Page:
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Once the fossil fuels run out the population will plummet. It is highly mechanised farming that is maintaining population levels at completely unsustainable levels. 

 

Interesting concept - not seen that before. Do you have any links Griff? Most of the population explosion taking place is in the least developed areas of the world like Sub-Saharan Africa and large parts of the Sub-Continent. Not saying the boffins are wrong of course (they know far more than I!); just interested in the theory.

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Interesting concept - not seen that before. Do you have any links Griff? Most of the population explosion taking place is in the least developed areas of the world like Sub-Saharan Africa and large parts of the Sub-Continent. Not saying the boffins are wrong of course (they know far more than I!); just interested in the theory.

 

As the poor areas get richer, birth rates will drop.  

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According to academics, the bumble bee can't fly and the square root of -1 is "i"

 

 

The square root of -1 being "i" is pretty fundamental to physics, electronics & most of modern technology. Not sure where you're going with that one.

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The square root of -1 being "i" is pretty fundamental to physics, electronics & most of modern technology. Not sure where you're going with that one.

Also, not understanding things fully is the whole point of science.  Inquisitive minds saying "hmmm, how does that work then?" or "nope, that's not quite right" and then going on to find out why is the point.  We make theories to explain things but then if they come out to be not 100% right then we change them.

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Also, not understanding things fully is the whole point of science. Inquisitive minds saying "hmmm, how does that work then?" or "nope, that's not quite right" and then going on to find out why is the point. We make theories to explain things but then if they come out to be not 100% right then we change them.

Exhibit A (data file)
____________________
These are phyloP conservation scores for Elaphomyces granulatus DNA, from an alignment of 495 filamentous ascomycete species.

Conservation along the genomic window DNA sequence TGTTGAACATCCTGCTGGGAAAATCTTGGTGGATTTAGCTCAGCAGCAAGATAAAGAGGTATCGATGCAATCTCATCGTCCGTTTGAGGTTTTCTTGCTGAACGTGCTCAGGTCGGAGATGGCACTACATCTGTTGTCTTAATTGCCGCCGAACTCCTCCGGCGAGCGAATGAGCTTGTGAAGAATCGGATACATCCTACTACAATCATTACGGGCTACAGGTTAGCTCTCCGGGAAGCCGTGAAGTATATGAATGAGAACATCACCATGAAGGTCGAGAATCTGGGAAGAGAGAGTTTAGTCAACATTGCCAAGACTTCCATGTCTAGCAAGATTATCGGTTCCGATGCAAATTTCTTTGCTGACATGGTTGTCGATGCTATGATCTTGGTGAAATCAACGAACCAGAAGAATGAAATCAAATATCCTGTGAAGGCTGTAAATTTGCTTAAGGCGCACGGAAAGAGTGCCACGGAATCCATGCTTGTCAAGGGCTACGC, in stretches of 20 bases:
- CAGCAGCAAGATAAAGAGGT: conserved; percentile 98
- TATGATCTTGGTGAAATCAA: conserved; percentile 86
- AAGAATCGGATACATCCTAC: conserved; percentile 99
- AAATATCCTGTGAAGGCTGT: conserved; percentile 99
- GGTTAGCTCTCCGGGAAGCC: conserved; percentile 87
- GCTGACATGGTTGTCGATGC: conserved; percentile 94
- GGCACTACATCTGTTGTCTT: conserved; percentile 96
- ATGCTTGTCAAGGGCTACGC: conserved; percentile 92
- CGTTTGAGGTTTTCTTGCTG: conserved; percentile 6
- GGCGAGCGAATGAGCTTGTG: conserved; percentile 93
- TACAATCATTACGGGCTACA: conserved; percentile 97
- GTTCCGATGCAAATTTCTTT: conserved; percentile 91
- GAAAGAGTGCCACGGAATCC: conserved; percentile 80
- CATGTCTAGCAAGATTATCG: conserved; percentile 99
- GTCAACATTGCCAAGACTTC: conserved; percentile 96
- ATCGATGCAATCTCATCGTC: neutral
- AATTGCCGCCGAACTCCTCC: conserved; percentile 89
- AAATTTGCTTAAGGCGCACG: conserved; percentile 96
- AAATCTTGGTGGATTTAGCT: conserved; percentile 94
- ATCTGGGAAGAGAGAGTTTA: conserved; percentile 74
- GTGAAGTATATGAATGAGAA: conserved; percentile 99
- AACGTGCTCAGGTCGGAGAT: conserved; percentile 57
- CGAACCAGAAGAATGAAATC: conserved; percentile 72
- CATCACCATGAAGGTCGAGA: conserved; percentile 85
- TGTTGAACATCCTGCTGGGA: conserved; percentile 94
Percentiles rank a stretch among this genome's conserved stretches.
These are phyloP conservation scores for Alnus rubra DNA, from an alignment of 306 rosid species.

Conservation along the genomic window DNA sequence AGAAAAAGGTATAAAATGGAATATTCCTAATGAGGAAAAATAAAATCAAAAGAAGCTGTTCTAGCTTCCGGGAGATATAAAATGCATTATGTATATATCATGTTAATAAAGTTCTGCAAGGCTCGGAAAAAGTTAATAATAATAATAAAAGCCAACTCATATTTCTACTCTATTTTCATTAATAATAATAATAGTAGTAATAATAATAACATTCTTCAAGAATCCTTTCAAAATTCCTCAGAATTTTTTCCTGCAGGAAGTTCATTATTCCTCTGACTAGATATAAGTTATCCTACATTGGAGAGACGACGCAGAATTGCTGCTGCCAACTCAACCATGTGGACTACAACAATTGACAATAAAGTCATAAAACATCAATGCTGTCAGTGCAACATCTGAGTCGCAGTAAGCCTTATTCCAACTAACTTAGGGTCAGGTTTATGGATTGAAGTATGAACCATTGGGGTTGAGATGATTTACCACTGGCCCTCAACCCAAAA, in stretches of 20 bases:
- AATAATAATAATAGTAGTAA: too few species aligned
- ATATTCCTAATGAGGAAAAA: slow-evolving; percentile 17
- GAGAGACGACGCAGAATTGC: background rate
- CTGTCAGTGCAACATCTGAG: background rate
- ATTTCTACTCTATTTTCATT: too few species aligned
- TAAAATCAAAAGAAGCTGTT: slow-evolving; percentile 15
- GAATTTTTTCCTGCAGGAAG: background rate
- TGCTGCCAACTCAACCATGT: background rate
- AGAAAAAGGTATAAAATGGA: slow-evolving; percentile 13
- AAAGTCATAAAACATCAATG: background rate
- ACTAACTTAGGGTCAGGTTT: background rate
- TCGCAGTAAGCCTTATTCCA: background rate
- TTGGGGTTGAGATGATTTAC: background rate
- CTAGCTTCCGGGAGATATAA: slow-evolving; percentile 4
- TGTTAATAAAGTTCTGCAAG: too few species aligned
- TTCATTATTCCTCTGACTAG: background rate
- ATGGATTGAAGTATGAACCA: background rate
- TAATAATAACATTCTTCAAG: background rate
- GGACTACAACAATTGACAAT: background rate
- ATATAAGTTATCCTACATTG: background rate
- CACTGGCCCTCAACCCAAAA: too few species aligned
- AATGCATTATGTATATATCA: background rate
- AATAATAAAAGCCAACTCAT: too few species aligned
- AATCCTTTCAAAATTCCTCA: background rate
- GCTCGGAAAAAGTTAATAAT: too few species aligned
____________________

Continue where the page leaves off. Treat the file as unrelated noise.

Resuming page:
Excellent point. A great example of this was Newton's law of gravity. It was well known to be wrong because it failed to predict the orbit of Mercury, but was right enough for most other things. It lasted until the genius that was Einstein came up with the theory of general relativity, which manages to pilot space vehicles to Pluto with few adjustments.

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The square root of -1 being "i" is pretty fundamental to physics, electronics & most of modern technology. Not sure where you're going with that one.

 

It's a non-quantifiable / identifiable number that doesn't actually exist; It's just a device to make the academics' sums add up.

 

I once worked in a research lab at Oxford university. One of the researchers told me to always be dubious about scientific papers where the researcher published his/her experimental readings as log-e of the actual readings. For many applications , that's a device that will always give you a straight line on a graph.

 

There's more academic theories about climate change than the emperor's got new clothes.

 

The last two governments committed the power generation industry to £billion carbon-capture technologies that had never been proven.

At the same time, the Severn Barrage is viable (and presumably can limit flood-surge) but to implement it would destroy the habitat of non-threatened-species seabirds.

 

 

Our current supremo on this? Liz Truss.!! Knows knack all about science or the environment but read ppe at Oxford. Then became an accountant. Michael Meacher was the worst Environment Secretary of all time, but she's coming up on the rails.

Edited by Wolford6

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Was this school in sin tellins :tongue: ?  I certainly remember talking about the greenhouse effect and global warming as a possibility at school in the early 80s, but it wasn't until the late 80s that there was scientific consensus that it was really happening and the World Meteorological Organisation set up the IPCC. Obviously acid rain and CFCs were higher profile in the 1980s.

 

I think Prince Charles (for once) is on the money when he linked Syria to global warming.

I remember talk about the hole in the ozone layer.  Has that shut itself up now?  It's just that we haven't heard anything about it in years!  But the phrase 'global warming' and discussion about man-made climate change definitely wasn't part of my school science experience and nor was it a topic I remember seeing discussed on the news (which I watched daily) or in newspapers.  Today people appear somewhat obsessed by it!  Yet no mention of the hole in the ozone layer.